A gathering of 90 businesses and organizations based or active in the Fort Smith metro area participated Friday (May 1) in the “Path To Progress,” a business expo and job fair hosted by the Fort Smith Regional Chamber of Commerce.
O.K. Foods was the presenting sponsor of the event.
The day began with a First Friday Breakfast address by Mike Malone, CEO of the Northwest Arkansas Council. Malone spoke about the socio-economic benefits of the Razorback Regional Greenway, a 36-mile multi-used paved trail system that connects Bentonville, Fayetteville, Johnson, Lowell, Rogers and Springdale. It provides access to major destinations including schools, shopping centers, hospitals, parks, churches, and the University of Arkansas.
A grand opening of the more than $30 million project is set for Saturday (May 2), with Northwest Arkansas officials and others from around the state expected to attend a day of events associated with the trail.
Malone’s speech was part of a theme with the expo that began at 8:30 a.m. after the First Friday Breakfast concluded. The expo exhibit area at the Fort Smith Convention Center included several signs promoting a “Yes” vote for trail funding in Fort Smith.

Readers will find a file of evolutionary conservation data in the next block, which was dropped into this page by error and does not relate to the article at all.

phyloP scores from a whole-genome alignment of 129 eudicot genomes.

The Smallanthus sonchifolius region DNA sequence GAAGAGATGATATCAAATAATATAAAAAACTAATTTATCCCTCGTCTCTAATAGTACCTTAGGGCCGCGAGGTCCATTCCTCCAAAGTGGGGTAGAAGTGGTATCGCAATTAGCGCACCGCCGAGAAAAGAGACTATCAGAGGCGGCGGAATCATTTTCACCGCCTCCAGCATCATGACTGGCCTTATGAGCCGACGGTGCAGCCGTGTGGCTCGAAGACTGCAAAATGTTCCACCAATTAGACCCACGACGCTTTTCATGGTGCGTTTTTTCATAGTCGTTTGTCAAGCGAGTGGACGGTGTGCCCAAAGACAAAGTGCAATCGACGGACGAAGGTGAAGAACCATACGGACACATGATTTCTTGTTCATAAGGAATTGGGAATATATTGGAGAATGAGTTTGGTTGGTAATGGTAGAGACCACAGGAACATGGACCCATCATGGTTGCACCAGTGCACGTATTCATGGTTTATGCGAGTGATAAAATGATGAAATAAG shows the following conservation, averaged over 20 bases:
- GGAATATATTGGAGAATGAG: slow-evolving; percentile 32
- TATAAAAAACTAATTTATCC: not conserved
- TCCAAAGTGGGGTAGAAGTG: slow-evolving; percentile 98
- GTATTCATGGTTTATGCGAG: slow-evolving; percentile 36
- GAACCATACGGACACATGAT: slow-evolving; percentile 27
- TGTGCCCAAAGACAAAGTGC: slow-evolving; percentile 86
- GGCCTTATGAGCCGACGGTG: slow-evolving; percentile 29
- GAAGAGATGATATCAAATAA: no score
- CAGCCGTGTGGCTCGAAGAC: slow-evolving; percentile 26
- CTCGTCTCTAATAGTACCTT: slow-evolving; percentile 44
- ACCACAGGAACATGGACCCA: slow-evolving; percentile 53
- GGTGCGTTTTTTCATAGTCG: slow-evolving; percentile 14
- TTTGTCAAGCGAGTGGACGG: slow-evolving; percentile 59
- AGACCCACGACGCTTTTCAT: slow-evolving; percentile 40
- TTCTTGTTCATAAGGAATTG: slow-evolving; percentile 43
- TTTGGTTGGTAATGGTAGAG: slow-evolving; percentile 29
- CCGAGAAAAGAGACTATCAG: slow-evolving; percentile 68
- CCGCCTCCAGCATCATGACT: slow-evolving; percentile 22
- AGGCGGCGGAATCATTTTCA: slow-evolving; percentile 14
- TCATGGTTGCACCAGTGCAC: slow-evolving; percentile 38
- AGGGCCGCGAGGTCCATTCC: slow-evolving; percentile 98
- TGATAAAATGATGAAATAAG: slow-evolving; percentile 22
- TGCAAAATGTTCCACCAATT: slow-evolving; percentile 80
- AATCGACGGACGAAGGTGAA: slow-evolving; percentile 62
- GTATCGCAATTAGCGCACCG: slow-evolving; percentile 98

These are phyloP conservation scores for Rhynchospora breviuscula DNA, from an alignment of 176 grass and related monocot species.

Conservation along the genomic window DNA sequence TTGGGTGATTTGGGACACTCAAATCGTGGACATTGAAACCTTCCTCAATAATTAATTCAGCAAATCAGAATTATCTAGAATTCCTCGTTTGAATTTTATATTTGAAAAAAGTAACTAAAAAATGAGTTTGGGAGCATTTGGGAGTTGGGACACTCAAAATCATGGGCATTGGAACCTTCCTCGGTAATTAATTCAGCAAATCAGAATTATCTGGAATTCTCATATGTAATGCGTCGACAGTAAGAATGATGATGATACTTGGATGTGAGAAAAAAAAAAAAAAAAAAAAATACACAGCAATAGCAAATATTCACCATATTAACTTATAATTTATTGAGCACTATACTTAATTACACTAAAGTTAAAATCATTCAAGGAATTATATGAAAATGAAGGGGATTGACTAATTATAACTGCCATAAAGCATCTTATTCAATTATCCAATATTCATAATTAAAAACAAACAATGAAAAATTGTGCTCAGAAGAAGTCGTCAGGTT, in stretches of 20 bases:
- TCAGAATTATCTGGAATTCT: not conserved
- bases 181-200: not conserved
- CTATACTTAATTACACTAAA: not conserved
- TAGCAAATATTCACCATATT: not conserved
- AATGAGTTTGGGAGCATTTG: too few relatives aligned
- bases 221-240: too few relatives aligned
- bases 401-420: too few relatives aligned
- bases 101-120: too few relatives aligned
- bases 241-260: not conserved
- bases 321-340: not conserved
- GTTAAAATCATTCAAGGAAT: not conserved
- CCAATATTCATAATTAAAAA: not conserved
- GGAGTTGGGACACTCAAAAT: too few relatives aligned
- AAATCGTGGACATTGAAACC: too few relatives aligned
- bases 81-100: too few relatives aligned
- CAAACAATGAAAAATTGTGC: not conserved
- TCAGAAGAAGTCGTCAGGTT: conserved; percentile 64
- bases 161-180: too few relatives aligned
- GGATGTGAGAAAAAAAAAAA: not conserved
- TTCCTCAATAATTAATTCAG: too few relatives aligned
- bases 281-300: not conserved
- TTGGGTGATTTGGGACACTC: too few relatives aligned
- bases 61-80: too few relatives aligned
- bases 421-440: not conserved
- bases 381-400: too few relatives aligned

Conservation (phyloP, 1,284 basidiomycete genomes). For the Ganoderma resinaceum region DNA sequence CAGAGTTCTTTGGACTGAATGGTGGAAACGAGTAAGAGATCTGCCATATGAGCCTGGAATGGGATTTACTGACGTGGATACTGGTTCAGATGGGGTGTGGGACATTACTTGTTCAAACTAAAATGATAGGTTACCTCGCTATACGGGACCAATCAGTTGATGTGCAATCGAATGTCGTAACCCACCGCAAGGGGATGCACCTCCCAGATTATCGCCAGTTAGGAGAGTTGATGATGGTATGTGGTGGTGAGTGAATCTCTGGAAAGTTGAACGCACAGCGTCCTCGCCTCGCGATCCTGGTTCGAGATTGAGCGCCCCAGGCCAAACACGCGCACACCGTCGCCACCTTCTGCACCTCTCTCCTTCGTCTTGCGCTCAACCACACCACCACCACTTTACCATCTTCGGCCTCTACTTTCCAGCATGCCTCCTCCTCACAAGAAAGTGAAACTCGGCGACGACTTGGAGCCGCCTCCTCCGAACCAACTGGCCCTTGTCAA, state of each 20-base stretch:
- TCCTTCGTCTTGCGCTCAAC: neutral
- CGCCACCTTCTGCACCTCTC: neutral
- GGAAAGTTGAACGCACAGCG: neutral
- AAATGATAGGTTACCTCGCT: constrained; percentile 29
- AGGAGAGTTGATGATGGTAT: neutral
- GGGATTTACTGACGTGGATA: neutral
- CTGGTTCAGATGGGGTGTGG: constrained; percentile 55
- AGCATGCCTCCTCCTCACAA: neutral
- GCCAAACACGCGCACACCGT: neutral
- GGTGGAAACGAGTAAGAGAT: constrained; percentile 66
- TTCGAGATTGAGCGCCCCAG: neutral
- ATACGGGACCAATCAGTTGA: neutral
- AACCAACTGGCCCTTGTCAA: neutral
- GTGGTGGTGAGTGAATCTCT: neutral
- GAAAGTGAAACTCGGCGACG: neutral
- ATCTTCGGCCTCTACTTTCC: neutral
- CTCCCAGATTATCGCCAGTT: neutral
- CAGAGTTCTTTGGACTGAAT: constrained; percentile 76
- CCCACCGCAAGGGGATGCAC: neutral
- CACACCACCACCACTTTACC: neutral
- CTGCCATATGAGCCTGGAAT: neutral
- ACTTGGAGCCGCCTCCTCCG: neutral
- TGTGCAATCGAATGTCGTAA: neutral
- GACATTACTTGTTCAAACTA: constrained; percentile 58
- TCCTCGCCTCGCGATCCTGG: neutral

The Fort Smith Board of Directors approved Jan. 20 a May 12 election in which city voters will be asked to vote for renewal of the 1% sales tax for street, bridges and drainage improvements. Part of the ballot will also include a voter question on directing 5% of the tax collections toward the multi-use trail system. A Trails & Greenway Committee developed the plan that seeks to add 35 miles to the city’s trail system. The Fort Smith Regional Chamber of Commerce and the Fort Smith Regional Council have endorsed renewal of the tax and the 5% portion for trails and greenways.
The chamber on April 27 issued an endorsement for renewal of the street tax and the 5% for trail development.
“A connected multi-use trails system will help attract and retain skilled employees and companies while expanding the use of simple, clean transportation. Additionally, trails will improve the overall quality of life in the community by promoting a healthy lifestyle and offer low-cost recreational activities for residents,” the chamber noted in its statement.
A group opposing the 5% plan, Save Our Streets Fort Smith, argues that the city is not now able to keep up with street maintenance, and further dilution of the funding will result in long-term infrastructure problems.